BOGOTA/BUCARAMANGA, June 20 (Reuters) – Leftist Gustavo Petro, a former member of the M-19 guerrilla movement, who has vowed profound social and economic change, won Colombia’s presidency on Sunday, the first progressive to do so in the country’s history.
Petro beat construction magnate Rodolfo Hernandez with an unexpectedly wide margin of more than 700,000 votes in what analysts said was a demonstration of Colombians’ eagerness for efforts to combat deep inequality.
Petro, a former mayor of capital Bogota and current senator, has pledged to fight inequality with free university education, pension reforms and high taxes on unproductive land. He won 50.5% to Hernandez’s 47.3%.
Petro’s proposals – especially a ban on new oil projects – have startled some investors, though he has promised to respect current contracts.
His victory was likely to cause market jitters until his cabinet is announced, analysts told Reuters on Sunday.
“From today Colombia changes; Colombia is different,” Petro told cheering supporters in Bogota’s concert arena. “Change consists precisely in leaving behind sectarianism.”
“It is not a time for hate, this government, which will begin on Aug. 7, is a government of life,” he said.
Alejandro Forero, 40, who uses a wheelchair, cried as results came in.
“Finally, thank God. I know he will be a good president and he will help those of us who are least privileged. This is going to change for the better,” said Forero, who is unemployed.
Thousands of people took to the streets in Bogota to celebrate, with some dancing near its largest polling place under intermittent rain.
This campaign was Petro’s third presidential bid and his victory adds the Andean nation to a list of Latin American countries that have elected progressives in recent years.
Petro’s victory showed people in Colombia – where nearly half the population lives in some form of poverty – are eager to fight inequality, said Daniela Cuellar of FTI Consulting.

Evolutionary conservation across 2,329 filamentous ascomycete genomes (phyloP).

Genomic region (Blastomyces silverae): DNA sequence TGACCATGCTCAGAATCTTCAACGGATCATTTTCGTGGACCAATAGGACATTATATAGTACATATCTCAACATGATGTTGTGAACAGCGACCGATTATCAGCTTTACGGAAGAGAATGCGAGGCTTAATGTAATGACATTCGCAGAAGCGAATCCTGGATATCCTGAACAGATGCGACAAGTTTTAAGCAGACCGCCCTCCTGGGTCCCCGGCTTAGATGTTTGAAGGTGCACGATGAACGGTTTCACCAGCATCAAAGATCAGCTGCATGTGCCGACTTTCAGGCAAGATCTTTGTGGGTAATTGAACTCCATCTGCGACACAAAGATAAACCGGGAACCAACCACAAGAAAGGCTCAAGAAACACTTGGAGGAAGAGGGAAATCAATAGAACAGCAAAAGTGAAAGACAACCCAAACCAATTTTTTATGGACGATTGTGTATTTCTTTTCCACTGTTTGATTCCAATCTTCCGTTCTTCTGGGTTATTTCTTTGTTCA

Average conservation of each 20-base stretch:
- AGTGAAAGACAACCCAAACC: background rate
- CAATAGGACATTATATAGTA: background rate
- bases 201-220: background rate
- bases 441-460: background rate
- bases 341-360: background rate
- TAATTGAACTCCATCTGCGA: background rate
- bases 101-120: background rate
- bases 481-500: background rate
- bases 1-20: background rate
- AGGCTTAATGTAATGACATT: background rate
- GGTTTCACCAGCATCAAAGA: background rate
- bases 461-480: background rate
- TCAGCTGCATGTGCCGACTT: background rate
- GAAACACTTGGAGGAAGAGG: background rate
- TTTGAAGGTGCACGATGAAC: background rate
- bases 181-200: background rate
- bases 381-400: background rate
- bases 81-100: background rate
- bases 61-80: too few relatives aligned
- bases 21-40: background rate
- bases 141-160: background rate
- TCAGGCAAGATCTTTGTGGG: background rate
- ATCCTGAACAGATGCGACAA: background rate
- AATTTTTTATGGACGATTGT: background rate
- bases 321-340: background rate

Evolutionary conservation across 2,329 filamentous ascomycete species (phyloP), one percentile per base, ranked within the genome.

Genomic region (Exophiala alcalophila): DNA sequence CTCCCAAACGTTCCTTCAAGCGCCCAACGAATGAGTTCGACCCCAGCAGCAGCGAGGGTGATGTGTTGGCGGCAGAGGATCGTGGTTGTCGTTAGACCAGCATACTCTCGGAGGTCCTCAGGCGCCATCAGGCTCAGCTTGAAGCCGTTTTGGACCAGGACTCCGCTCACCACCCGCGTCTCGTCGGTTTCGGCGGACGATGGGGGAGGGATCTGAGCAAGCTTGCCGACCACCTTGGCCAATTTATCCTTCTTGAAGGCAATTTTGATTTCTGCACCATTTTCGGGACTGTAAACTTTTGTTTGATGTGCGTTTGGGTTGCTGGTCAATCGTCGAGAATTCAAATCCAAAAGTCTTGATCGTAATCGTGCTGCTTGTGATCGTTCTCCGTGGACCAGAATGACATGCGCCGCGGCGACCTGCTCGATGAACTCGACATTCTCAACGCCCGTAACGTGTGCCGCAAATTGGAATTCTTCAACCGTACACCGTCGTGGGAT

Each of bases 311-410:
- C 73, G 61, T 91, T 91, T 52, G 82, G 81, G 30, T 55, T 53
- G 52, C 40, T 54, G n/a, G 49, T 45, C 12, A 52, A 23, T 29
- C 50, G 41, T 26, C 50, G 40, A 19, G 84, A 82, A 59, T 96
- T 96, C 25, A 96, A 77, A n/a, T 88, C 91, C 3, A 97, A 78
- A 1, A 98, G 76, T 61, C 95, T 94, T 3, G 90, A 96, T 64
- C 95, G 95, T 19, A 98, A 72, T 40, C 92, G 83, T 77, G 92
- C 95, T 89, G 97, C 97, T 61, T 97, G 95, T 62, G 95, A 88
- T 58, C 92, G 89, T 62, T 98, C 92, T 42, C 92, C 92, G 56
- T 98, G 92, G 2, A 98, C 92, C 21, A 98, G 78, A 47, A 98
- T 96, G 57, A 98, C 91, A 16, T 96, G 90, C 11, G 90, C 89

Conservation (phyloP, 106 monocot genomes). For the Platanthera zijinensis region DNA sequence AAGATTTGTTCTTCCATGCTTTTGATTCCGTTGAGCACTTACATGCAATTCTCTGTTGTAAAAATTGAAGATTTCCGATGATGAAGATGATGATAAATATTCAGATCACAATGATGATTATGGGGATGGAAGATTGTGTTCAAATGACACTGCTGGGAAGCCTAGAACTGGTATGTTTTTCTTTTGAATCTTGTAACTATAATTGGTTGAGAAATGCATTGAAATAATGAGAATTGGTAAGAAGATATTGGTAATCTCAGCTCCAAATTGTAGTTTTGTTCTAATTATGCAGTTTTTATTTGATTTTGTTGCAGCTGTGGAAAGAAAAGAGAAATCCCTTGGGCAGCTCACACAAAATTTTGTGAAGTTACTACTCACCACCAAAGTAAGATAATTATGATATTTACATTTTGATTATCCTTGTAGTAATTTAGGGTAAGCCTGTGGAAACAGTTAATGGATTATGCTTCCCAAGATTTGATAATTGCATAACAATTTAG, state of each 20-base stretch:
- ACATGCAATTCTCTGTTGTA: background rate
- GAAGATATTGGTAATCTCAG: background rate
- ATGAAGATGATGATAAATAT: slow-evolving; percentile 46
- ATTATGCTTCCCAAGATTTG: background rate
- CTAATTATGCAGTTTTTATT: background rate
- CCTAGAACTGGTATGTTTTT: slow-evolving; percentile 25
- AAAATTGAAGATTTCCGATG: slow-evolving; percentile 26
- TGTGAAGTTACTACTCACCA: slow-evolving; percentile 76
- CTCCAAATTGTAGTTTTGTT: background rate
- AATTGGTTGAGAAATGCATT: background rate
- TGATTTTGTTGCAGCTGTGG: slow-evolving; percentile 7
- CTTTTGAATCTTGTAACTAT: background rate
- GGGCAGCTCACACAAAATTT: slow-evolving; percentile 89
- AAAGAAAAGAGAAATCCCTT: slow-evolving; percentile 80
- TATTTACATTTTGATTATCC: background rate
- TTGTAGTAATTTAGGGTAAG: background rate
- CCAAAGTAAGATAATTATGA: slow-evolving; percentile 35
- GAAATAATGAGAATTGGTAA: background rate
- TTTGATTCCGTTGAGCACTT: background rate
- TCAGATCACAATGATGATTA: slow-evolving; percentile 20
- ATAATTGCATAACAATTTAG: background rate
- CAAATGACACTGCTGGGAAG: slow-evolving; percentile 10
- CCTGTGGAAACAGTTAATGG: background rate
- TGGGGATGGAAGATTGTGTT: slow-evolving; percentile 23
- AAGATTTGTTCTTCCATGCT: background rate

“What the Colombian population demonstrated today is that they are seeking a government focused on key social issues,” she said. “Colombia’s longstanding ailments of inequality, which were exacerbated by COVID-19, have contributed to the electorate seeking a shift.”
But a fragmented congress, where a dozen parties have seats, will act as a check on Petro’s proposals.
“Colombia’s institutional strength and rule of law appear sufficiently robust for the country to maintain economic stability,” Cuellar said. “Moreover, campaigning is not governing, Petro’s policies will be more moderate.”
“Even if he tries to pass radical reforms, he does not have the congressional support to implement them,” she added.
Petro, 62, said he was tortured by the military when he was detained for his involvement with the guerrillas, and his potential victory had high-ranking armed forces officials bracing for change.
Petro’s running mate, Francia Marquez, a single mother and former housekeeper, will be the country’s first Afro-Colombian woman vice-president.
“Today I’m voting for my daughter – she turned 15 two weeks ago and asked for just one gift: that I vote for Petro,” said security guard Pedro Vargas, 48, in Bogota’s southwest on Sunday morning.
“I hope this man fulfills the hopes of my daughter, she has a lot of faith in his promises,” added Vargas, who said he typically does not vote.
Petro has also pledged to fully implement a 2016 peace deal with FARC rebels and seek talks with the still-active ELN guerrillas.
Analysts have said the proposed halt to oil development could send investment elsewhere at a time when Colombia is struggling with low credit ratings, a large trade deficit and national debt which has doubled to 72% of GDP over the last decade.
Oil accounts for nearly half of exports and close to 10% of national income, but Petro argues new projects should be barred for environmental reasons and to move Colombia away from dependence on the industry.
Petro has also promised to increase taxes and royalties on extractive industries and charge major landholders for unproductive land, raising some $5.2 billion. He also proposes to raise up to $3.9 billion by progressively taxing companies.
“We think on Tuesday both interest rates on TES bonds and the exchange rate will depreciate, but we need to see what type of rhetoric Petro gives us, what type of cabinet he’ll give us,” said Sergio Olarte, head economist for Colombia at Scotiabank.
Monday is a holiday in Colombia.
“The magnitude of movements in the coming trading sessions will depend on the economic line that the new president offers,” agreed David Cubides, head economist at Allianz brokerage, who said he expects local market volatility during the next week.
Current President Ivan Duque tweeted he had called to congratulate Petro, and they have scheduled a meeting in coming days to ensure a harmonious transition.
Colombian presidents are limited to one term.
Some 22.6 million people voted, about 1.2 million more than in the first round. Some 2.3% of voters turned in protest votes, backing neither candidate.
(Reporting by Nelson Bocanegra, Oliver Griffin, Carlos Vargas, Luis Jaime Acosta and Julia Symmes CobbWriting by Julia Symmes CobbEditing by Grant McCool, Chizu Nomiyama, Lisa Shumaker and Nick Zieminski)